Crosstown Artist Talk

Written by Ruth Ellen Berry

One of the many amazing features of the new Crosstown Concourse, the Crosstown Arts Residency Program offers Memphis based artists, musicians, dancers, and writers the opportunity to cultivate “creative exchange” throughout the community. The program accepts sixteen local artists with unique styles to participate in a three month residency with access to meals six days a week and a private studio. In addition, the accepted artists participate in public engagement activities such as the weekly artist talks in an effort to share their work with the community.

In a short forty-five minutes, a few of the artists speak to a small group of people about their passions, how they have lead them to Crosstown, and where the Crosstown Residency is leading them. This March I had the pleasure of listening to three amazing artists, Eric Clausen, Yancy Villa-Calvo, and Robby Grant, as they told their stories of how their art came to be.
In 2016, Eric Clausen began his two year bike trip across the country. On days when he wasn’t biking the approximate 50-110 miles to keep up with his schedule, Eric documented the alternate realities of the people and places he encountered in small sketches GIFs as a part of an “anthology of sketches”. “It’s a big adventure and I sleep in ditches. It’s great,” Clausen said of his cross country bike ride before he began to experience knee problems and returned home. 

Now back in Memphis, Eric works with Crosstown and other local businesses to create flyer illustrations and hand paint custom signs. Additionally, Clausen is working on a collection of fish tank plant drawings and paintings. “There’s something beautiful about the fantasy of fish tank plants,” said Clausen when asked “Why fish plants?” Because, they are what we have made a reality for goldfish, yet the fish are unaware that they are not real. Making you wonder if we are really aware of what our reality is.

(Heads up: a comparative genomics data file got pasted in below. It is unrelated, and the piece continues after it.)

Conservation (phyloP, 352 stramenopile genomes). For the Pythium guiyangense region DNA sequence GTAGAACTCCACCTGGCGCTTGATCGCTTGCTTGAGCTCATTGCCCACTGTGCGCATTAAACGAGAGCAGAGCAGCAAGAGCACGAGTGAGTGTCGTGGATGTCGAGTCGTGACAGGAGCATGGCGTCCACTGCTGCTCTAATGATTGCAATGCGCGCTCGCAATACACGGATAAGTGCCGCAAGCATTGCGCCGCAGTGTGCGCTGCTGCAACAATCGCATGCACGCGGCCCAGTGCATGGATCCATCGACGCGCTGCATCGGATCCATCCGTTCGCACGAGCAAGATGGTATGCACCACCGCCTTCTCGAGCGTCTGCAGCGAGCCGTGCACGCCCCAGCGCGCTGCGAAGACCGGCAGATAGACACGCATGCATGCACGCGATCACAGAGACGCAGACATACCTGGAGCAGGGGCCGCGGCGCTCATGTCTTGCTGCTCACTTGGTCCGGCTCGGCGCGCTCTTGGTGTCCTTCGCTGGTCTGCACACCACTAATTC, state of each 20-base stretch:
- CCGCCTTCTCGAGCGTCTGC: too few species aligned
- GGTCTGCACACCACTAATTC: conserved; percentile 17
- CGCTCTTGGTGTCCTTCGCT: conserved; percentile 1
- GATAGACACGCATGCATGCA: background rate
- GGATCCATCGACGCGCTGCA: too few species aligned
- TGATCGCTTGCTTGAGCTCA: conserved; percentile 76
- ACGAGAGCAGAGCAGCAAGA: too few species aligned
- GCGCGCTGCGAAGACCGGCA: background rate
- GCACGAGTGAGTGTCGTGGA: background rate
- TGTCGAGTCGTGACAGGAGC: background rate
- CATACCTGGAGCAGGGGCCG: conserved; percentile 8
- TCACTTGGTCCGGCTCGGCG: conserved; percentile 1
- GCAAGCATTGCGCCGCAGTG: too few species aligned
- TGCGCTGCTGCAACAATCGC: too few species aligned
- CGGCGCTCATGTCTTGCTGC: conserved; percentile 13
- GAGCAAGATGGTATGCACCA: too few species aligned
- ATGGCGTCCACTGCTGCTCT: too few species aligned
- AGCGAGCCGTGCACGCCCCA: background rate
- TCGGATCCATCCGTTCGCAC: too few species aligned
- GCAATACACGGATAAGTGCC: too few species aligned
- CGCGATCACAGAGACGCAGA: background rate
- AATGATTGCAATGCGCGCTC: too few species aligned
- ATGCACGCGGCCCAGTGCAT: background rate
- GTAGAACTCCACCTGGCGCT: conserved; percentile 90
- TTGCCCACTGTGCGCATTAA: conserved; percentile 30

Yancy Villa-Calvo began her presentation with a slide plastered with four words—Mexican, immigrant, woman, artist. Although she acknowledged that several of those words are not very popular at the moment, those are the words that she is proud to describe herself with. Born in Mexico, Villa-Calvo moved to Memphis to attend Christian Brothers University on scholarship and signed up for an acrylic painting class on a whim her senior year. Since then, she has fallen in love with painting and now uses her art to positively highlight the diversity of Memphis through her many projects at Crosstown, including Mexicanísmo: a multimedia fusion exhibit, Barrier Free, and GEMS (Go Explore Memphis Soul). Villa-Calvo says that “[her] life as an artist [is] about diversity,” and she uses her projects to invoke empathy for the struggles of immigration and to show people that what makes them and their community different is what makes them beautiful.


Every since being introduced to the instrument by a high school friend, Robby Grant has been setting new boundaries for the Mellotron. The mellotron is an instrument similar to a keyboard, except each key is programmed with a unique sound; for example, Grant was able to play a short clip of recorded poetry as his son’s guitar riff sounded in the background all in the press of two keys. In the words of Grant, the Mellotron is an “orchestra at your finger tips.” After playing in several Mellotron bands, Grant and his friend found the Crosstown Residency Program and received at grant that allowed them to create the world’s first Mellotron duet album “Duets for Mellotron,” which is available on Spotify. After a sold out Duets for Mellotron show in January of 2017, Grant will be returning to Crosstown with his Mellotron as a part of a multi-day festival, Mellotron Variations, free to the public April 18, 21-22.

With residents ranging from experts of the Mellotron to activist painters, the Crosstown Artist Talks allow for all of the amazing artists of Memphis to share their passions throughout the community. Each artist is just as unique as the art they create, yet through the Crosstown Artist Residency program they are able to collaborate through their shared passion for the arts and introduce our community to the fantastically diverse art that Memphis has to offer.